Local Journalism Initiative Reporter
The death of Ashley Richards in 2012 as she was working the first day of her job as a flagger in a construction zone inspired a couple from Watrous to help make the job safer.
Kim and Donna Kreutzer decided to create the Guardian Angel Autoflagger, a device that allows the flag person to operate the arm stopping traffic from a safe distance. They have one major new client, the Province of Saskatchewan.
“When Ashley Richards got killed about eight years ago in Midale, they decided there had to be a better way to keep people safe,” said Edward Anderson during a news conference the morning of Sept. 7 when the province unveiled the new devices. Anderson is the marketing manager for Guardian Angel Autoflagger Manufacturing.
“The secret to our machine compared to the other ones is it’s mounted on a truck or any receiver hitch and plugs into the trailer plug,” said Anderson.
Unlike larger devices, the one created by the Kreutzers is easy to move around and more suitable for smaller jobs like highway patching.
Set up is very quick and can be done without the operator ever having to be on the highway.
To run it, the flag person sits in the vehicle and moves the arm up or down without getting out and can move as needed.
In the pilot program, Moose Jaw and Outlook will join Prince Albert in assessing how effective the devices are, the province said.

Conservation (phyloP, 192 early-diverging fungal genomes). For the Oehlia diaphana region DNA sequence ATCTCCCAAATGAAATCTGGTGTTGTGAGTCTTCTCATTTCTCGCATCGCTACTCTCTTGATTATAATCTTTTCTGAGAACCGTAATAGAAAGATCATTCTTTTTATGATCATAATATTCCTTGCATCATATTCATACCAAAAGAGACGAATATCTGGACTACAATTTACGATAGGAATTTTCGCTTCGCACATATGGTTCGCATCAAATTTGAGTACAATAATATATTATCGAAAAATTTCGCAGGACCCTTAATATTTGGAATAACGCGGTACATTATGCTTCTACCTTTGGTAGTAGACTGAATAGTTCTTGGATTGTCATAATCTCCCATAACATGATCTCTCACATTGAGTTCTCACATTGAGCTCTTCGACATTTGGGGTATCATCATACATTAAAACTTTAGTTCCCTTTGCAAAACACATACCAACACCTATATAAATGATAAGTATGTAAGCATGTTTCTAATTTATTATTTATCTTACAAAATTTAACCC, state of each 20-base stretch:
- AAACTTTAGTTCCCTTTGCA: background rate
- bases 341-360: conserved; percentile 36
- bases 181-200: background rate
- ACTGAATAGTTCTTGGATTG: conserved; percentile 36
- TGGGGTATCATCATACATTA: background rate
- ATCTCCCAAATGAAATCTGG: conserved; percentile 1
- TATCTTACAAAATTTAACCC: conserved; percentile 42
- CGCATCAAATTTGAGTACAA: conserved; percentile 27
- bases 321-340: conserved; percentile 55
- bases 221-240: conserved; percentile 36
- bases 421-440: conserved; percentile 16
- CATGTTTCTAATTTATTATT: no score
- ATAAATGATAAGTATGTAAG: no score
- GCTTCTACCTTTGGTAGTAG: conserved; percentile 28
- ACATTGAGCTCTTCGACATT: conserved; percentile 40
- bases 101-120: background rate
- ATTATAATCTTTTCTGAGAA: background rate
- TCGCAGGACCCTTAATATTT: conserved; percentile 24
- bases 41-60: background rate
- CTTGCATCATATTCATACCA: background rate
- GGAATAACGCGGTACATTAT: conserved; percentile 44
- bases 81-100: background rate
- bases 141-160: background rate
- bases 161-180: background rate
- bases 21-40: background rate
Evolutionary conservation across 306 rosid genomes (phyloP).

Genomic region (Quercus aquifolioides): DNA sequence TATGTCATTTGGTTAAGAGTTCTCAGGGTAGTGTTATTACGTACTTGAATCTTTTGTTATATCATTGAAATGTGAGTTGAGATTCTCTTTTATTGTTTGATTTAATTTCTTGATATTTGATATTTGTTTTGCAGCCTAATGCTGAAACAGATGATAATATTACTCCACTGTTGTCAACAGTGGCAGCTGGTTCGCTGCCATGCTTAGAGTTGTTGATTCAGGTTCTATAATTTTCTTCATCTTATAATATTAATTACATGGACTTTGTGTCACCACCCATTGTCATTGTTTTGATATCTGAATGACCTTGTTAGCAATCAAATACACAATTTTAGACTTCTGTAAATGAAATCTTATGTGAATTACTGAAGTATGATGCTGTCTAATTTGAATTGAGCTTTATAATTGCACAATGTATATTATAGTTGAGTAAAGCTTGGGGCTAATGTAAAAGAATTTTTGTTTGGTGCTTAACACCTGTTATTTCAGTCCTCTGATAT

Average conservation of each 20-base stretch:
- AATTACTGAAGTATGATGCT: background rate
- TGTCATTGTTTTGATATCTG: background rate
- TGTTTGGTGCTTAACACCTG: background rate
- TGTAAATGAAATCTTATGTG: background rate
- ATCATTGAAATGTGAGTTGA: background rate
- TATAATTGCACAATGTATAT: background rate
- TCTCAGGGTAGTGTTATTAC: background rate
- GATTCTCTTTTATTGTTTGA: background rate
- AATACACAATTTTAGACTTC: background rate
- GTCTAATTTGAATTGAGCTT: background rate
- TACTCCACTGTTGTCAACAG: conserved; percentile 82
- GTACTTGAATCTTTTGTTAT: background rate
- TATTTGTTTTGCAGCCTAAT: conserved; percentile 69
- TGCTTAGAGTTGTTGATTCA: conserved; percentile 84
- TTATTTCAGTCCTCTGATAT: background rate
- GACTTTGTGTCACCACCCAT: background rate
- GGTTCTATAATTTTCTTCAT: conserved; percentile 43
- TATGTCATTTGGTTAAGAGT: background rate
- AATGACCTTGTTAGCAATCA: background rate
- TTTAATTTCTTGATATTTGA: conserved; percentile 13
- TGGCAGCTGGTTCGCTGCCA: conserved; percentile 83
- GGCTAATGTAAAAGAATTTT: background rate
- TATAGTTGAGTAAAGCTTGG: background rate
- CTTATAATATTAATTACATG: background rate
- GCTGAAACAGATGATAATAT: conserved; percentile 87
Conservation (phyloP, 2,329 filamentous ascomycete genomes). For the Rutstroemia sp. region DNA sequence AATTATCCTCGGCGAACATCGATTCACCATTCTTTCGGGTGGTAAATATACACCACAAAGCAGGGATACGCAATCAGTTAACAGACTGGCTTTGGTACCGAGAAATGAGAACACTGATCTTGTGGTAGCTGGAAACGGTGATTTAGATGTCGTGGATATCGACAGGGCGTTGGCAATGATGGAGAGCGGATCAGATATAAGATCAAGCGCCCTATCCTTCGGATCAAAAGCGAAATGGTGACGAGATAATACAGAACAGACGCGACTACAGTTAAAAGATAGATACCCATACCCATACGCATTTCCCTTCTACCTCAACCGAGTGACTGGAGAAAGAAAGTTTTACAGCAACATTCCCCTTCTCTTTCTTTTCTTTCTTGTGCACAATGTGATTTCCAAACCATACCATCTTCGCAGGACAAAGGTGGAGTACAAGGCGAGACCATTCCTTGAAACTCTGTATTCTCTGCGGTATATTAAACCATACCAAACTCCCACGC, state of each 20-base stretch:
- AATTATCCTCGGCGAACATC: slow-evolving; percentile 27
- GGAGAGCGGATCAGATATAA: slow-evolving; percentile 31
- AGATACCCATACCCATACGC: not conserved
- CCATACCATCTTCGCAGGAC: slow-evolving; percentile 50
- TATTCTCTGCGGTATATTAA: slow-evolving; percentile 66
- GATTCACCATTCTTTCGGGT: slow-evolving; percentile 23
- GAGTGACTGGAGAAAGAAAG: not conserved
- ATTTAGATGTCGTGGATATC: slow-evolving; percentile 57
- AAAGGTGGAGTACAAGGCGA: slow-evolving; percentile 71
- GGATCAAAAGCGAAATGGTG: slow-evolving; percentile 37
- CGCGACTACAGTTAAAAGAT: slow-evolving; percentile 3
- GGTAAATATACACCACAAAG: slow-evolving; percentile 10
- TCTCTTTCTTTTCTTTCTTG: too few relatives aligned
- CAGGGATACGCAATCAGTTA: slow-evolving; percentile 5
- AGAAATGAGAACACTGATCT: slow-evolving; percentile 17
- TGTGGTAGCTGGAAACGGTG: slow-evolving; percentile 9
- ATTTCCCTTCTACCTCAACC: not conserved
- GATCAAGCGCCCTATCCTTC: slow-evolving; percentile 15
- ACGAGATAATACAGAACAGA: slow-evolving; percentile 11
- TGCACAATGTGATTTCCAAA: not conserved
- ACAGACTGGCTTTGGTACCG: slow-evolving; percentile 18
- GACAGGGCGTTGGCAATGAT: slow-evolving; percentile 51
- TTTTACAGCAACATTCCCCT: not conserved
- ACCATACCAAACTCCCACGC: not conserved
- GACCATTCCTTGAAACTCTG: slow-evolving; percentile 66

“We’ve been working hard to improve the safety of Saskatchewan highways,” said Highways Minister Fred Bradshaw.
Bradshaw, who lives near Carrot River, brought up an incident in which three members of the Carrot River Wildcats football team were killed in collision in 2015.
“At that time, the flagger was also injured,” said Bradshaw. “This will be very visible and this is what we can have out there to save lives.”
Bradshaw said he is hopeful the devices will soon be in use across Saskatchewan highways once the pilot project is complete.
Near misses, miscommunications and feedback from the flag person will help the province calculate the effectiveness of the device. A video camera on the device records in loops so there is a record of any incidents that might happen.
The province has purchased six for the pilot project but Guardian Angel has also sold some to private industry, such as a towing company.
Two of the flaggers will be based in Prince Albert and serve the northern district, two are in Saskatoon for that area and two have been placed in Moose Jaw for use in more southern areas.
Anderson said that on average in North America, a tow truck driver is killed every nine days and fire departments have also expressed interest.
In response to a question, Anderson said the device does not replace flag people as it requires a person to operate it.
“All it does is put the flagger out of harm’s way,” he said, adding that people he has talked to in the construction industry refuse to allow their family to work the flag person job just based on how dangerous it can be.